Hello, Ladies and Gentleman, and welcome to Voiced By Webb. My name is Emanuel Webb, and I’m a freelance voice-over talent. This is a podcast where I share my thoughts and opinions, whether about the voice-over industry, or my improvements and lessons as a voice-over talent and all-around person.
One of the hardest parts of a voice actor’s journey is getting started. How do you go about doing voice over work? Where can you find those jobs? The typical routes for voice over work are directly marketing to production companies, gig websites like Fiverr and Upwork, getting a talent agent to send auditions your way, or auditioning on voice over casting sites like Voices.com, Voice123, etc.
Today, I want to talk about Casting sites, often times called “pay-to-play” sites. With these websites, you set up an account (some for free, while others require a paid membership, hence the term “pay to play”) and you audition for openings to different projects and genres. Out of all of the methods that I mentioned to get voice over work, this is probably the easiest to get started with. But like with most things that are easy, they come with some pros and cons. Let’s break down the good before we get to the bad:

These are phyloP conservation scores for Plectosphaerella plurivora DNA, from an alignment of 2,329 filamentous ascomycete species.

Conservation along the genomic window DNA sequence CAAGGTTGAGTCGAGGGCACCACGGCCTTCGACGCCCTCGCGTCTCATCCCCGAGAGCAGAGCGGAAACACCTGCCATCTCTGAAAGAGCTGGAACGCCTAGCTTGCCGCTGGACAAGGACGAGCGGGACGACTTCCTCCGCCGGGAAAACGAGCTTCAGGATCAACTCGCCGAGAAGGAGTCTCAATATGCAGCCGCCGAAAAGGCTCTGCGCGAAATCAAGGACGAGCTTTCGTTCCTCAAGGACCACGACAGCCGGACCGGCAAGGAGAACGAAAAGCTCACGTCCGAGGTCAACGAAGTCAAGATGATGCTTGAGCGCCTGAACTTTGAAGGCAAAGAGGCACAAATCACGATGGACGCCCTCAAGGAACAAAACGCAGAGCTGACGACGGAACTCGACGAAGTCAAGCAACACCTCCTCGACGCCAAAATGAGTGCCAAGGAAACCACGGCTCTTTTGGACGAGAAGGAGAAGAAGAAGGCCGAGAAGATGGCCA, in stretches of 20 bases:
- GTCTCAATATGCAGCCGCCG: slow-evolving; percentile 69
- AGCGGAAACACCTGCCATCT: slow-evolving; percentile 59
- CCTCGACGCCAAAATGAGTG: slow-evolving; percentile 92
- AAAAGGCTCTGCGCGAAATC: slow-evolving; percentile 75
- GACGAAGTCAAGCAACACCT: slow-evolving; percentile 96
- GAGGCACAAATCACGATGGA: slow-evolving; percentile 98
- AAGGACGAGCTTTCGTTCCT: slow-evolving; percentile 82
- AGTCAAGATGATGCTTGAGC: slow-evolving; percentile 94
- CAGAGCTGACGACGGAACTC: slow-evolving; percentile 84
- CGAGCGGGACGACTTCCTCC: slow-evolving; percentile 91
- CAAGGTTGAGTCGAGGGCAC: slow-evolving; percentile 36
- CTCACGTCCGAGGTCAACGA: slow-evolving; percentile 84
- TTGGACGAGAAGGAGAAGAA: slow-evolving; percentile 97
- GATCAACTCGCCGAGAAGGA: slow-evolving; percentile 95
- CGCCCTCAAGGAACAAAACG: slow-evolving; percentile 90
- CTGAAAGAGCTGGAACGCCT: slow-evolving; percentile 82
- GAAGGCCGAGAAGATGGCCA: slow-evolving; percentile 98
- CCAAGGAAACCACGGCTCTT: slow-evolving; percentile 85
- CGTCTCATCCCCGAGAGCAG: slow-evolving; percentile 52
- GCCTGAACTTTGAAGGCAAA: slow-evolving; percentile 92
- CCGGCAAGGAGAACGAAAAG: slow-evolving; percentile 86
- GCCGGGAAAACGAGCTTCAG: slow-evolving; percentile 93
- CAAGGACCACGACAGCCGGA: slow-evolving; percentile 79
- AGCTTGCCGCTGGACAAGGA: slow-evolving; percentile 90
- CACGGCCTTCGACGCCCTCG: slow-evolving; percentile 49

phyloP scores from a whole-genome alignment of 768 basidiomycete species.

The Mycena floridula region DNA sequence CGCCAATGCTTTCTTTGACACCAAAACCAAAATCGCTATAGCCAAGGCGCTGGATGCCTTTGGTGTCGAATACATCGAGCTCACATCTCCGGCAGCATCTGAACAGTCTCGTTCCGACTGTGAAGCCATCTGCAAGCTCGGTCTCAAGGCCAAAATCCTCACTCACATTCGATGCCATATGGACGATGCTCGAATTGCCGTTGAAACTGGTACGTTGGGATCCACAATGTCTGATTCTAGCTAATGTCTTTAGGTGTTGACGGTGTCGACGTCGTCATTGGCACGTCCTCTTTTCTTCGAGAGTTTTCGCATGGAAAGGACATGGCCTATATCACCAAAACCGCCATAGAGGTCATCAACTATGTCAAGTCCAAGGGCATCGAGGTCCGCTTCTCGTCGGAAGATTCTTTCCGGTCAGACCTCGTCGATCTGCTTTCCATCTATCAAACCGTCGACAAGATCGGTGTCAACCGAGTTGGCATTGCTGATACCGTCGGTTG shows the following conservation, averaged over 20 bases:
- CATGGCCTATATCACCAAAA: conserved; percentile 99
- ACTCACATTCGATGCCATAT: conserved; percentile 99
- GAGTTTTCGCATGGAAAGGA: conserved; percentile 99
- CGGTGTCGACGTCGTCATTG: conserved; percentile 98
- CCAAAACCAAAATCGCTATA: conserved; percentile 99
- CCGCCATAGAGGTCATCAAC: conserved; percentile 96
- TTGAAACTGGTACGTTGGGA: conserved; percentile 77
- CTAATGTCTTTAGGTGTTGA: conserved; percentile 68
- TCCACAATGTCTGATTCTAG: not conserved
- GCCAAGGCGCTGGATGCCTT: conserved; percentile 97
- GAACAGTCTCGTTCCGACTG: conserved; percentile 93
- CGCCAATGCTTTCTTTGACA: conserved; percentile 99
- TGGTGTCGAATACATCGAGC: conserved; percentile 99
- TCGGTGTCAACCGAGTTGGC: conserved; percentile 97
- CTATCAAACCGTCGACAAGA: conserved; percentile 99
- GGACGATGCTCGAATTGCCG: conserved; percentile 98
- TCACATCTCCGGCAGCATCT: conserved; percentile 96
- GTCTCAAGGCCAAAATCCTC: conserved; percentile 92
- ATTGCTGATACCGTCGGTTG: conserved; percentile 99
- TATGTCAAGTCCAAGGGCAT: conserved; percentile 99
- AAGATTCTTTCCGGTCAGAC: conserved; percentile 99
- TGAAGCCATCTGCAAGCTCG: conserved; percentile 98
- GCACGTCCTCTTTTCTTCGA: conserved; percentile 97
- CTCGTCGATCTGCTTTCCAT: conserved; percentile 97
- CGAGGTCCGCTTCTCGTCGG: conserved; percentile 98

One of the best benefits of joining a casting site is that there is no experience required. If you’re just starting out, this is one of the best ways to get your feet wet in the voice over industry. Every day, you have an opportunity to audition as many times as you are physically capable of doing. This helps you get the reps in and shows your progress with how much you’ve been practicing on your voice.
As a newbie, you get to see current trends in the voice over industry. You get a better understanding of what kind of voice and content the market is looking for. For example, I got started auditioning right before Covid started hitting the news. Suddenly, a BUNCH of auditions and openings came up for medical explainer videos, health insurance videos, safety videos, etc. And usually a few times a year, during local and national elections, a WHOLE lot of political ads require someone to narrate. What the people or what the client wants usually changes like the seasons, so this is definitely one way to stay ahead of those wants and needs.
One of the more daunting tasks when it comes to voice over work is putting yourself out there for direct marketing by cold calling or cold emailing potential clients. Or waiting for your talent agent to find an audition to send your way. With pay-to-play sites, you save time and energy by auditioning directly on opportunities the website already found for you.
Now that we mentioned some of the best parts of casting sites, let’s talk about the worst:
The phrase “pay to play” came up so much this episode because it comes up a lot when you try to set up an account. Most of these sites allow you to set up a “free” account, but you get more benefits and opportunities with a paid membership or subscription. This alone can be a big deterrent for those starting off who may feel like they’re spending WAY more than they could potentially be earning.